Rachel Weisz Plays With Identity In 'Complete Unknown'
SCOTT SIMON, HOST:
"Complete Unknown" is a film that opens with a montage of Rachel Weisz playing Connie, a hipster botanist, then Paige, a trauma surgeon, then Mae, a magician's assistant - the same woman in different guises. Then she contrives to see Tom, an old lover, played by Michael Shannon, at his birthday party, where she's Alice, a biologist. In the night that follows, she reveals to Tom that she's been inhabiting new identities for herself every few years.
(SOUNDBITE OF FILM, "COMPLETE UNKNOWN")
MICHAEL SHANNON: (As Tom) How many times have you done it?
RACHEL WEISZ: (As Jenny) Nine.
SHANNON: (As Tom) Jesus. Did you rob some banks a long the way?
WEISZ: (As Jenny) It's not like that.
SHANNON: (As Tom) Oh, so you just get off on deceiving people and playing master of disguise.
SHANNON: (As Jenny) That's not what it is.
SHANNON: (As Tom) Oh, yeah? So what are you doing here, Jenny?
WEISZ: (As Jenny) I wanted to see you. You were the last person who really knew me before I left. And I needed to see someone who knew me.
SIMON: The film's directed by Josh Marston - also stars Kathy Bates and Danny Glover. Rachel Weisz joins us now from New York. Thanks so much for being with us.
WEISZ: Thank you for having me.
SIMON: Why did you want to play this character - or characters?
WEISZ: Well, I think what's interesting to me about the film is that it's such an outlandish thing to actually do with your life, to fake a diploma and pretend that you've had many years of training as a nurse and go and work in a hospital and get a new name and a new social security number and a new group of friends and to begin life again - to be reborn for five or six years, and then change again and become a scientist. And, I mean, it's such an outlandish thing to do.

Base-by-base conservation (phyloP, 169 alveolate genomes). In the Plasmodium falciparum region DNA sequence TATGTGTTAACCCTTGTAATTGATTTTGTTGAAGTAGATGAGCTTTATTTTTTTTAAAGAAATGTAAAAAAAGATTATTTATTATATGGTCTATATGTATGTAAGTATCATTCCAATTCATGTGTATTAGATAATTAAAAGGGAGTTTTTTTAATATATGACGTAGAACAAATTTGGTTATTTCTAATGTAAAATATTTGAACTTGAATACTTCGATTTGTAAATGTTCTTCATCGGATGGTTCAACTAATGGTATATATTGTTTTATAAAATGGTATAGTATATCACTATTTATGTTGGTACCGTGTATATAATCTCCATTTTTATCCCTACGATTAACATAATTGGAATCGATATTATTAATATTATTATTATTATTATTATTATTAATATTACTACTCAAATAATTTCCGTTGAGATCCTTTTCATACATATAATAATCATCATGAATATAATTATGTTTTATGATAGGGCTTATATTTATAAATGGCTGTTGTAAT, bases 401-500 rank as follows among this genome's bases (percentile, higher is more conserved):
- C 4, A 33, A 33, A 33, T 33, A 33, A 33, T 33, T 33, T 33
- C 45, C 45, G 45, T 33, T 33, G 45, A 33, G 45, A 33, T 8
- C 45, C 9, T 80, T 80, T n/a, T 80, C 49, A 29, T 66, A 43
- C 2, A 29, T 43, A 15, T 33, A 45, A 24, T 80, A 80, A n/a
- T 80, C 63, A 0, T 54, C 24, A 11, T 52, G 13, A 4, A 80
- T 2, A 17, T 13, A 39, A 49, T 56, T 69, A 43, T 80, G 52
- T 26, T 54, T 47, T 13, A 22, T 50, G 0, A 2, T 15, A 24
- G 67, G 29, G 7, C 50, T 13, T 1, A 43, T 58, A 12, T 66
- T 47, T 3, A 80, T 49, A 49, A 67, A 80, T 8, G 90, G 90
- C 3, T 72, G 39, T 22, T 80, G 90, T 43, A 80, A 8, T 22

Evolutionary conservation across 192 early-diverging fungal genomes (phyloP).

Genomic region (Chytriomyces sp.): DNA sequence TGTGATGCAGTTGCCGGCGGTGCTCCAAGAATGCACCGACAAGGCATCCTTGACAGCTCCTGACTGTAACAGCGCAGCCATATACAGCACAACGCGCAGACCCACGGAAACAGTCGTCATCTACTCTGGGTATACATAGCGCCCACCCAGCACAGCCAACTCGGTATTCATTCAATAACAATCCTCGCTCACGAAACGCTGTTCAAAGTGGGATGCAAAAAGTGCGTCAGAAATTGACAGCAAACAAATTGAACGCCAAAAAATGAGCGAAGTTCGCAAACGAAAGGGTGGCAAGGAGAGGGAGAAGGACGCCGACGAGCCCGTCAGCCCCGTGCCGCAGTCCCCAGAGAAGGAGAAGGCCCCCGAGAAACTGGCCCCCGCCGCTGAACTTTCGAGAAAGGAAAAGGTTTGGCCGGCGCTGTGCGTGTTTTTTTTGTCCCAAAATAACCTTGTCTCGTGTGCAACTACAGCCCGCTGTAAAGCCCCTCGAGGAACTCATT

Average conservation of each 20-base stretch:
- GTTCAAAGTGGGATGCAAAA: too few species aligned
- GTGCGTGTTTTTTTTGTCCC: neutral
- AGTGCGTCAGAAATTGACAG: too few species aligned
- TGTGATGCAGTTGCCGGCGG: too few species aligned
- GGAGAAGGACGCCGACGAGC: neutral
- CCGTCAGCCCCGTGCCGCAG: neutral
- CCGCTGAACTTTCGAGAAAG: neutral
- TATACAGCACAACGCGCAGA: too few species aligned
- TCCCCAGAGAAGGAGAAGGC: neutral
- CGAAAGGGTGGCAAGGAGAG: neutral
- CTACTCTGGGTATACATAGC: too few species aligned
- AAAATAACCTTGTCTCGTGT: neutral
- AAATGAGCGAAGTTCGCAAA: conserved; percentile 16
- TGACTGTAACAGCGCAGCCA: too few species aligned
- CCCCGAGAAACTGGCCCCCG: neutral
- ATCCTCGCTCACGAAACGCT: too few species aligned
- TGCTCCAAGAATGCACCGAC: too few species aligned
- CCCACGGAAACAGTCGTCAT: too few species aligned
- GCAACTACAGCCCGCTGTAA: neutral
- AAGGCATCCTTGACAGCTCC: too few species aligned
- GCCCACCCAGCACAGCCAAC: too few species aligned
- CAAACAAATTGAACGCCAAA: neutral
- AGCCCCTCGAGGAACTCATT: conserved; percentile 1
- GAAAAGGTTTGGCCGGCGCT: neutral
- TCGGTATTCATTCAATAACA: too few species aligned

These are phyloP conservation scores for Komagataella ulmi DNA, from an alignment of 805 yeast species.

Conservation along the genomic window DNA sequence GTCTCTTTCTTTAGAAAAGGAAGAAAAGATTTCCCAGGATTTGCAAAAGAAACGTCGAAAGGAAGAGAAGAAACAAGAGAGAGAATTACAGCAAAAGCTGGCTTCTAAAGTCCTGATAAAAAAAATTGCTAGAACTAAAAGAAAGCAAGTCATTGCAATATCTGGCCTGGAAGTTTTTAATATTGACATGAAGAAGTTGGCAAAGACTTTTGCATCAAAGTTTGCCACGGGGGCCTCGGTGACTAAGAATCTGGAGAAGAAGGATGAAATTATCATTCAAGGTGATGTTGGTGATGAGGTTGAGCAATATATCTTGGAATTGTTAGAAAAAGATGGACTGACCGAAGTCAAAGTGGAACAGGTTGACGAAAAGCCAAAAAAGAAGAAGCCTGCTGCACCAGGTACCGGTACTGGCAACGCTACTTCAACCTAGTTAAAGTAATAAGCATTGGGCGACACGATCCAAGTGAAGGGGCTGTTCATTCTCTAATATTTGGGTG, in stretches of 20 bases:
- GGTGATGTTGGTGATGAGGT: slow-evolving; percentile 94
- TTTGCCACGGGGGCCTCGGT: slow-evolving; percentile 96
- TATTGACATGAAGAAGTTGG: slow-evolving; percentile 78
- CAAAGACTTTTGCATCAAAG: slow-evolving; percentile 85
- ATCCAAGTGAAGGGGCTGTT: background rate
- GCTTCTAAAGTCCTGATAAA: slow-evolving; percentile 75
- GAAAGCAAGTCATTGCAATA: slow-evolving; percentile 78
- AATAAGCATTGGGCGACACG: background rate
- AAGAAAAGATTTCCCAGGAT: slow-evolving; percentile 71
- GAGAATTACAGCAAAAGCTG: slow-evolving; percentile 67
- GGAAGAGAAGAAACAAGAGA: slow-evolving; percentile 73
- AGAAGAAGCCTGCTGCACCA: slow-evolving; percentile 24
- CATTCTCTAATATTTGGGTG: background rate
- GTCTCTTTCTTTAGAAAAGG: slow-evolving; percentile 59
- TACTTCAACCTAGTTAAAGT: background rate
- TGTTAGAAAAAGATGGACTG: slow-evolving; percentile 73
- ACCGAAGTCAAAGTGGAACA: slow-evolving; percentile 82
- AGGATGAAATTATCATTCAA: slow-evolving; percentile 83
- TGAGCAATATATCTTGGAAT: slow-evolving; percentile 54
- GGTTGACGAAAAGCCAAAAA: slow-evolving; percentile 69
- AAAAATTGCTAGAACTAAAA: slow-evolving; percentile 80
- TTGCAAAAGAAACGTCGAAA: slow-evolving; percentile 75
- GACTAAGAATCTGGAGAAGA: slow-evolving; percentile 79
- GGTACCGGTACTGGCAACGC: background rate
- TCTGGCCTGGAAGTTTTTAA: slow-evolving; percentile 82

I mean, the other thing was when Josh Marston had finally finished the script because I read many drafts, and I kept questioning him and I kept saying, but why did she do what she does? Why did she do what she does? And he was not interested in answering that question.
SIMON: Boy, that's interesting to me. So, like...
SIMON: ...So what happens when you reach the classic actor question - what's my motivation?
WEISZ: I asked more or less that question. He didn't have an answer, and he wasn't interested in his narrative having an answer to that. So I guess, rather like the title, she remains unknown on that level. But one thing I did say to him on reading it - I thought I was being very clever reading it - I said to him, but Josh, I mean, I really don't want to say this because you obviously don't realize this, but the script keeps changing tone. Like, it begins and it kind of feels like a Woody Allen film and everyone's at a dinner party having a great time. And then suddenly feels like "Fatal Attraction" and I feel like it's a thriller, and she's going to try and kill him. And then suddenly, it changes tone all - it's got these different tones. And he said, yeah, I know. That's the whole point. He said, I'm writing, and I'm going to change tone stylistically as I make the film to reflect or pay homage to her life choice.